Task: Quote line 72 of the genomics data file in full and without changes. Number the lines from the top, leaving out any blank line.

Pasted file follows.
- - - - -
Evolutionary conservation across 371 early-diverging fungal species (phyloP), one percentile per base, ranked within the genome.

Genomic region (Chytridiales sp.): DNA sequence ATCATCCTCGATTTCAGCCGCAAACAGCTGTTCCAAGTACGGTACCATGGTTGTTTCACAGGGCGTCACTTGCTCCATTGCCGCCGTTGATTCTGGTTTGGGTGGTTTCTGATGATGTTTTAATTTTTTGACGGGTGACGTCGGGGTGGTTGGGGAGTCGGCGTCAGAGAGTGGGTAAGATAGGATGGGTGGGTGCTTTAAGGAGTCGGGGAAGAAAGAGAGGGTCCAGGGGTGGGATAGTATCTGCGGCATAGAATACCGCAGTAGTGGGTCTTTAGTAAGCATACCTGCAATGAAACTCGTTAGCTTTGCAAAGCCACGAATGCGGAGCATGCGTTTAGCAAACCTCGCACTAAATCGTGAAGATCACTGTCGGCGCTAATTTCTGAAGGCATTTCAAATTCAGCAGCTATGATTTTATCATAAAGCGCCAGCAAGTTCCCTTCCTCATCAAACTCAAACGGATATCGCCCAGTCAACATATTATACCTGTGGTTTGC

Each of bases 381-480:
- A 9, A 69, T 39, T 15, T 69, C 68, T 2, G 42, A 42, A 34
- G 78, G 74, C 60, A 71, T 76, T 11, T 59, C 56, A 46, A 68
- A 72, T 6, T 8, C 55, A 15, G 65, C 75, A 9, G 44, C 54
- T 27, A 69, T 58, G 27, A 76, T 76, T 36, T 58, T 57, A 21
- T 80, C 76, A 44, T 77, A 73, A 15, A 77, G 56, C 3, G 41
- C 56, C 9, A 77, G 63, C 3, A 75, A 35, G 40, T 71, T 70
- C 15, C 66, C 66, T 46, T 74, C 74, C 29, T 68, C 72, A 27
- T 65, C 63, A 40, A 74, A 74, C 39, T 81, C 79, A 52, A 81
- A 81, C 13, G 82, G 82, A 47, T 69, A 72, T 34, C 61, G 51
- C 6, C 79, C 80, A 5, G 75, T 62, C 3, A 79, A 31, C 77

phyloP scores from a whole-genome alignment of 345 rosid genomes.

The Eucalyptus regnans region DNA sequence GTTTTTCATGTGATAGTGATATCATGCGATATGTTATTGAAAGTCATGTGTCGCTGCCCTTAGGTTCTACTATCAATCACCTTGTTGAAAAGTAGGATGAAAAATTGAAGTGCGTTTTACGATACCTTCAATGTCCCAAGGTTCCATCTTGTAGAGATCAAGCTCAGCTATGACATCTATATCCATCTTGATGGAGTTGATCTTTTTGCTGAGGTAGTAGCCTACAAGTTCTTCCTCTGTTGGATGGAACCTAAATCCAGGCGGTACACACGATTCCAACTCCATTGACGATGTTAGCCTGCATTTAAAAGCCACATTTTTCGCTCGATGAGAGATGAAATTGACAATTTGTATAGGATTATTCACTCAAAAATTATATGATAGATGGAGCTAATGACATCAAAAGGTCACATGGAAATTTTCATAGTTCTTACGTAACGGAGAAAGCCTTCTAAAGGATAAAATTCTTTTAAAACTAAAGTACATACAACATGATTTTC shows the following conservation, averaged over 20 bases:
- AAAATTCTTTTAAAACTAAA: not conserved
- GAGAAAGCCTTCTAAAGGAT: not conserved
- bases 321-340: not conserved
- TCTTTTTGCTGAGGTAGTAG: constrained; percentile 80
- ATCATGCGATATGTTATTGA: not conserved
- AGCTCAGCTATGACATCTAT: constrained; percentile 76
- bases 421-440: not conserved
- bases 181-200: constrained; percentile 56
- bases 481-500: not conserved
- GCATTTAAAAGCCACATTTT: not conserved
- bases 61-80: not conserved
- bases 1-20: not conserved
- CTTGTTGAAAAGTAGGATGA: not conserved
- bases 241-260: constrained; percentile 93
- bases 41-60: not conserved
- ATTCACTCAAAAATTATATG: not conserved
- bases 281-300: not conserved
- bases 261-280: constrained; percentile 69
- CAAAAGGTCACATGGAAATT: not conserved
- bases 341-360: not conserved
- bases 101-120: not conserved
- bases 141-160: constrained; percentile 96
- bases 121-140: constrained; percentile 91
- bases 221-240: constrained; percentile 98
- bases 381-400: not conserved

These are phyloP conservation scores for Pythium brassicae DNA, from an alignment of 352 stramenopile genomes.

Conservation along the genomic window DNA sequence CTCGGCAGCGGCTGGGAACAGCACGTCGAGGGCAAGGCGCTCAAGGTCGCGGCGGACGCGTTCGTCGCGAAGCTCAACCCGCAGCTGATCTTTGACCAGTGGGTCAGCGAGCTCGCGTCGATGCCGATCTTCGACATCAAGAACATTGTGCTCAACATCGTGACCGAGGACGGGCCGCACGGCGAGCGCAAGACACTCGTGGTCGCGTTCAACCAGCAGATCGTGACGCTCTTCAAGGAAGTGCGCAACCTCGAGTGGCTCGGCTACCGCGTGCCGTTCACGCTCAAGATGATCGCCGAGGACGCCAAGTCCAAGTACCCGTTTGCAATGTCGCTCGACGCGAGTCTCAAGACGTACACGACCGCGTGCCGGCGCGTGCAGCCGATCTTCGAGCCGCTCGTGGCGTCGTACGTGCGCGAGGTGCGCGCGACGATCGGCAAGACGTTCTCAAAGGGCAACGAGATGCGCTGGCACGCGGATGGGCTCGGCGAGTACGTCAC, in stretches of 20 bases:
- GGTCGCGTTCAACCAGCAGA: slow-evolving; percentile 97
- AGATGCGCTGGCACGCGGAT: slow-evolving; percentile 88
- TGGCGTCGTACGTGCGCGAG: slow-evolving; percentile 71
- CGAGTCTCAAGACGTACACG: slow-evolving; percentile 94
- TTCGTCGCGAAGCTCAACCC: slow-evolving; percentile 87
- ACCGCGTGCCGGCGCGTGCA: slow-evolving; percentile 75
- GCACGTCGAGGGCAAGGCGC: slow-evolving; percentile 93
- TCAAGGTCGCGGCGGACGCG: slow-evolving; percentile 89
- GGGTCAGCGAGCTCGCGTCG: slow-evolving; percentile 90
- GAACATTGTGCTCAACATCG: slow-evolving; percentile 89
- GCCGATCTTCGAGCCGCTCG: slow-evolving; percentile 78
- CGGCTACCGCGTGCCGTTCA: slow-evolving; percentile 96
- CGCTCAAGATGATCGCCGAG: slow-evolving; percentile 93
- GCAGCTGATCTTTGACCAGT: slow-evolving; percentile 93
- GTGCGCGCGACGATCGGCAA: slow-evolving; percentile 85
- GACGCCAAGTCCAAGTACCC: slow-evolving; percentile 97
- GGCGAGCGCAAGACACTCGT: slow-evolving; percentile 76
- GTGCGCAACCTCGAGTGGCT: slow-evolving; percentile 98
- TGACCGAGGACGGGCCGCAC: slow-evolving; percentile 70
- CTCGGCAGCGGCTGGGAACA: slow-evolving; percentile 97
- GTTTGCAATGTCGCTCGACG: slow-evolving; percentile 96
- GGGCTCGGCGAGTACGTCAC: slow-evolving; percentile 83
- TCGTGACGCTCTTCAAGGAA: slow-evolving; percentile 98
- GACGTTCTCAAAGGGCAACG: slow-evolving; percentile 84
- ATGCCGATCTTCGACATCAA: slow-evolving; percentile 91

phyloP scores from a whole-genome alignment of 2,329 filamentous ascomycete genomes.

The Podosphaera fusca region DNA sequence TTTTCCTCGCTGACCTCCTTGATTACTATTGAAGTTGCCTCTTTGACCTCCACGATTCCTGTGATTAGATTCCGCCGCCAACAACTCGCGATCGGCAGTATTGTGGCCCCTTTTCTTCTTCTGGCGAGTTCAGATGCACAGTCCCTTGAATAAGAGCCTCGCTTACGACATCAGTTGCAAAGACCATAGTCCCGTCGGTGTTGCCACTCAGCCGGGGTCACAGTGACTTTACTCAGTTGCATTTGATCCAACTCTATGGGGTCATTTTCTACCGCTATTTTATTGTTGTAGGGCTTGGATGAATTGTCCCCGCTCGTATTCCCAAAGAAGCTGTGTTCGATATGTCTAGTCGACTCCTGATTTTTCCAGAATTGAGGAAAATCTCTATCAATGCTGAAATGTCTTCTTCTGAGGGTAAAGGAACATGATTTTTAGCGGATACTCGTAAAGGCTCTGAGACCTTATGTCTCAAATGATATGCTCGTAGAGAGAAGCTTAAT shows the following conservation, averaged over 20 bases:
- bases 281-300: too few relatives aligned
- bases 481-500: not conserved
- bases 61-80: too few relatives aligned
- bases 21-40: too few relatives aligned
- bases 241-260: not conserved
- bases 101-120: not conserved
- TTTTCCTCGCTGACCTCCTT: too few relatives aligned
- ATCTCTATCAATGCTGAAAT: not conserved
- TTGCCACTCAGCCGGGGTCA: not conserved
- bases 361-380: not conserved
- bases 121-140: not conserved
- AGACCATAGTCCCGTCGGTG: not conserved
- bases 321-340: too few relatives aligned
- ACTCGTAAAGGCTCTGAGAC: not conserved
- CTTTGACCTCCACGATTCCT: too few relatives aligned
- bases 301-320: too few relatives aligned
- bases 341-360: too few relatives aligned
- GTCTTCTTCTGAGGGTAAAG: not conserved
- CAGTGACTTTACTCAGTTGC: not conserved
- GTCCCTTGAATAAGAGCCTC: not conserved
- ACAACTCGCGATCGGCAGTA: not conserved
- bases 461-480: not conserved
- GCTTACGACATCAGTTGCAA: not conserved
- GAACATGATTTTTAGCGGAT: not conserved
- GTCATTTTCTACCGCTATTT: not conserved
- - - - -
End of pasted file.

- bases 61-80: too few relatives aligned